Posted June 8, 2021 9:17 am by

By Ogoti Bokombe.

Federalism in Africa is mirrored in negative images around micro-nationalisms manifested in ethnicity and religious fundamentalism. The ‘divide and rule’ colonial legacy has taken center stage in modern-day political decentralization in Africa, stocking both carrots and sticks for the central governments against starved peripheral regional states.

In Africa Nigeria, Ethiopia and South Africa are some of the established federal states, Somalia is also building a nation of a ‘fragile’ federal system.

The Horn of Africa has a fragile political, economic, social and security system in which central governments seek to assert authority, consolidate power by centralizing it through abstract federalization of the states.

The fragile federalism that exists in the Horn of Africa is due to the existence of multiple micro-nationalisms that persistently compete with national sovereignty and the rise in authoritarianism seeking to counter rise in opposition in federal autonomies. Federalism is increasingly been used as the tool to distort democratic ideals by suffocating efforts of consensus-building between central and periphery governments.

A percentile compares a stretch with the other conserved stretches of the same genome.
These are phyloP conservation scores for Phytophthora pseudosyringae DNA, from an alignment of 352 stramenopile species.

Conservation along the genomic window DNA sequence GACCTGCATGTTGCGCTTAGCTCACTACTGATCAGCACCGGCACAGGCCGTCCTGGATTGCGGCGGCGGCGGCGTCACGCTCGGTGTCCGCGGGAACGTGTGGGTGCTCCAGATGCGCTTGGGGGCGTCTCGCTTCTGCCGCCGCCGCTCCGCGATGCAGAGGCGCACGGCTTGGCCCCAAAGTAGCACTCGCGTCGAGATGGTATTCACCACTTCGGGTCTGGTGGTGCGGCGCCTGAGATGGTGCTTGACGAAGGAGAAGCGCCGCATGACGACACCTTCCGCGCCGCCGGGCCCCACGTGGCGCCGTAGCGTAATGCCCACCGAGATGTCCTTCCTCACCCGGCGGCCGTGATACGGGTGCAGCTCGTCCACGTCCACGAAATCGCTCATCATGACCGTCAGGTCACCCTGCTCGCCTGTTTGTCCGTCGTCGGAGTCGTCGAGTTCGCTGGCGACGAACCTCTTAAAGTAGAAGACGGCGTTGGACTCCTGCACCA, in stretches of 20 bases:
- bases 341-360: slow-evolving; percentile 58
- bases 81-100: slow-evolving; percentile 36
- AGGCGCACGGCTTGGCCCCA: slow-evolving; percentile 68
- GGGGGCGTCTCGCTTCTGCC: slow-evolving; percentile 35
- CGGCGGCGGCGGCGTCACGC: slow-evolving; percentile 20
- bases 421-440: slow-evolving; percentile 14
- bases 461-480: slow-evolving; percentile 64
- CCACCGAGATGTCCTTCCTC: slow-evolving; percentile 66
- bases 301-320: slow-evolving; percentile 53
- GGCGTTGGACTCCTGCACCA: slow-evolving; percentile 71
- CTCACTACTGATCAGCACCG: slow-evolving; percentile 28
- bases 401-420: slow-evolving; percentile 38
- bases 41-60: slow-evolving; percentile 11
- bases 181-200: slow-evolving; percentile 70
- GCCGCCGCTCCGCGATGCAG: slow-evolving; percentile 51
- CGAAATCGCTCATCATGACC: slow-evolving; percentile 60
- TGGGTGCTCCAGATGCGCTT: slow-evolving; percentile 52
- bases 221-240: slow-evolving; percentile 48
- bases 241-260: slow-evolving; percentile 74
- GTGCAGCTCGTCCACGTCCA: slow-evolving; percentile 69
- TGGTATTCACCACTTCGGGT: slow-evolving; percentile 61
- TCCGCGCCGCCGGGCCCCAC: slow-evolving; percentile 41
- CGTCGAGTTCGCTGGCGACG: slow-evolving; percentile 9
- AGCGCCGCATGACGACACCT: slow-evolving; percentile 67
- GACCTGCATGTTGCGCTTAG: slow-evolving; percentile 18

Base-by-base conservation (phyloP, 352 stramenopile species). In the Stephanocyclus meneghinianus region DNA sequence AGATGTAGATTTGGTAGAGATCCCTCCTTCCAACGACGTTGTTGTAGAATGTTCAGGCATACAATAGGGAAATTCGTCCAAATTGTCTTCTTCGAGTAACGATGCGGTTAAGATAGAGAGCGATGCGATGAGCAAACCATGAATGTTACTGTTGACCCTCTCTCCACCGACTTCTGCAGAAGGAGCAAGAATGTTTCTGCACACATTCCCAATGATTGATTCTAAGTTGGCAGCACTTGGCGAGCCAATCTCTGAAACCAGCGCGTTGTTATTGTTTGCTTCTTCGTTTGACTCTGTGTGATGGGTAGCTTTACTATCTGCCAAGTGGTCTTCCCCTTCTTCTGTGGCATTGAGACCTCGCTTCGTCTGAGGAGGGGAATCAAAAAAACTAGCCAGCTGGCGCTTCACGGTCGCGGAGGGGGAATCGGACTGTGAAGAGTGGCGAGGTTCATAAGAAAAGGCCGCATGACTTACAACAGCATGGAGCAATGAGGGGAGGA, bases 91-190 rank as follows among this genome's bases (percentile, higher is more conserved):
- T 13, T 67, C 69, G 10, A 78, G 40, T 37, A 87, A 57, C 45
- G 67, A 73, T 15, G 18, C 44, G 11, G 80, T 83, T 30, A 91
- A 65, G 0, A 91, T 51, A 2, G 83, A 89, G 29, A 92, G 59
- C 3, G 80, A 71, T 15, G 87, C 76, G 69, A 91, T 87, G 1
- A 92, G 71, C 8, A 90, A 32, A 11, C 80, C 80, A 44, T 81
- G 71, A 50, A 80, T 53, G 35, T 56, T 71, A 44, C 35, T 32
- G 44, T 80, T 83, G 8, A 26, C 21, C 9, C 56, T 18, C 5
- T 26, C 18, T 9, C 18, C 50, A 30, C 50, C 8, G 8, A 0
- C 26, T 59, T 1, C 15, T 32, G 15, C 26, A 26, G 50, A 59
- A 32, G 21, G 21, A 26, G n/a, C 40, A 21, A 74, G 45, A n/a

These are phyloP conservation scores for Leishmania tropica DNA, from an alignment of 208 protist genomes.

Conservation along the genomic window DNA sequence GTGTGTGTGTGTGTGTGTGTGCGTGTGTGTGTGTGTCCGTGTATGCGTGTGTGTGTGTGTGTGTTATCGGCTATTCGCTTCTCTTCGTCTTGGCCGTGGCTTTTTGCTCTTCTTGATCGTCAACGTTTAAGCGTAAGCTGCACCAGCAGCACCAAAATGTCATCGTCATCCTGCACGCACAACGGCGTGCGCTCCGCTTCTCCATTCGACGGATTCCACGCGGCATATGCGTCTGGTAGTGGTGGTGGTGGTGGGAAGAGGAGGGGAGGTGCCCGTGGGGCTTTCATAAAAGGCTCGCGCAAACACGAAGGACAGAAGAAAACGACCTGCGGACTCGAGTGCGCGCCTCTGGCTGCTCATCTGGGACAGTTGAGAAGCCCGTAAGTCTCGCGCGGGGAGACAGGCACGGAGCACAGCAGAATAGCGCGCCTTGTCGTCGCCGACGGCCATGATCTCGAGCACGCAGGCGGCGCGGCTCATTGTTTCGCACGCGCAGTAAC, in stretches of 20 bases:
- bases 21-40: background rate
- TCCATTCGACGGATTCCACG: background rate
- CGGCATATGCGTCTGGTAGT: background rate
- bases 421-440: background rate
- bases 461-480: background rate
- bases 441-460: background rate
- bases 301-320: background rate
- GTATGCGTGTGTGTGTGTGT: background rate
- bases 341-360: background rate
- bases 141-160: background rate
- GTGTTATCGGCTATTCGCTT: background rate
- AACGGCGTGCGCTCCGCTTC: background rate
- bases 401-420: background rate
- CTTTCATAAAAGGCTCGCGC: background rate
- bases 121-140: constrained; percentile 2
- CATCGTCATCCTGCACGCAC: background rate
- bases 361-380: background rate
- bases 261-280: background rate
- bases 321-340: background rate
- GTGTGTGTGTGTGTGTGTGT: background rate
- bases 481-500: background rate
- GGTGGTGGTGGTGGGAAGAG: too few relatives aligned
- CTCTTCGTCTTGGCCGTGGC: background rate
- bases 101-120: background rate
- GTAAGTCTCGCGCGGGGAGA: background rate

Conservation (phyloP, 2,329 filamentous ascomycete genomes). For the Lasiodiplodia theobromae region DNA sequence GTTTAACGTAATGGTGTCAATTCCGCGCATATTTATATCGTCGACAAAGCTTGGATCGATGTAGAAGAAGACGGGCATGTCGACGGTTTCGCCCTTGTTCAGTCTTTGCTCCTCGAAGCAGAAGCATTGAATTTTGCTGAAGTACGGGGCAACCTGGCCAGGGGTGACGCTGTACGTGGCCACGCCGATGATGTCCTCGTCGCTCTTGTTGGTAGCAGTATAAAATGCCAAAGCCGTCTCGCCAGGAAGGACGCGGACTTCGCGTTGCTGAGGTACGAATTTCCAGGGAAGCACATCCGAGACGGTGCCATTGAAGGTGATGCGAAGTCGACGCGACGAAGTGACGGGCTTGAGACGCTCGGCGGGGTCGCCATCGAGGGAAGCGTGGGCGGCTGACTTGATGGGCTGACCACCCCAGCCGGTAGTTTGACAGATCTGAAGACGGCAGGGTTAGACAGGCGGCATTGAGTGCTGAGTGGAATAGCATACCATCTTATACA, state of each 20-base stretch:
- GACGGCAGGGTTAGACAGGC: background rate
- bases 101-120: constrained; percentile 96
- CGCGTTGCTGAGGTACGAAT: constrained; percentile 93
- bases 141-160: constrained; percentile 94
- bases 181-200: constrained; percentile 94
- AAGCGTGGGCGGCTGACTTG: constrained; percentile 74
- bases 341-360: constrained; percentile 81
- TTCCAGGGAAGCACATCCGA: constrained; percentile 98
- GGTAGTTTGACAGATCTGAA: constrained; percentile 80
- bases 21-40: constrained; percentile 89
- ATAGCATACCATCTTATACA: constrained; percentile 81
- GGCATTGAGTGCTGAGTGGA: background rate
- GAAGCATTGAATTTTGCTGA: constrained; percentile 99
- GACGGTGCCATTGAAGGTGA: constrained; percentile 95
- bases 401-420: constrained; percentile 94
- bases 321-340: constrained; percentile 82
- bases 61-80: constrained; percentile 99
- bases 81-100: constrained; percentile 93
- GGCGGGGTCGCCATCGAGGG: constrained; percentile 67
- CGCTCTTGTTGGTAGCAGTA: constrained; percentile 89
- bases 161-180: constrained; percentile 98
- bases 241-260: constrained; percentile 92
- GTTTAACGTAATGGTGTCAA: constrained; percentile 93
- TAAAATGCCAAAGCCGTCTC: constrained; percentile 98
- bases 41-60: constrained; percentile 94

The onset of COVID-19, has uncovered the fragile enterprise that is federalism in the authoritarian horn of Africa region. Arbitral election postponements, political reforms and targeted force have brought to fore the persistent commitment of weakening federal autonomies.

In 2018 Prime Minister Abiy reign in Ethiopia promised reforms to the political and economic spheres, seeking to entrench liberalization, democracy and an Ethiopian nationalism ideology. In his tracks, he sought to underplay the ethnic federalism that has existed in the Horn of Africa’s most populous nation with over 90 ethnic groups. Ethiopia is divided into nine ethnic federal states; Amhara, Oromia, Tigray, Somali, Sidama, Afar, Gambela, Harari, and the Southern Nations or Peoples and the Benishagul – Gumuz regions. Though meant to achieve ‘peace in parts’ it has bred divisions, ethnic mobilization and competition for the seat in Addis.  

In 2019, Abiy’s administration had to deal with call for greater representation in the national government and autonomy in Oromo, an attempted coup in Amhara and Sidama zone’s quest for a regional state out of Southern Nations, Nationalities, and Peoples’ Region (SNNPR). These challenged Abiy’s reform agenda of building an Ethiopian nation. He responded by deploying forces to crackdown on dissidents and protestors, leading to arbitral arrests of key leaders such as Jawar Mohammed of the Oromo Federalist Congress and loss of lives and property.

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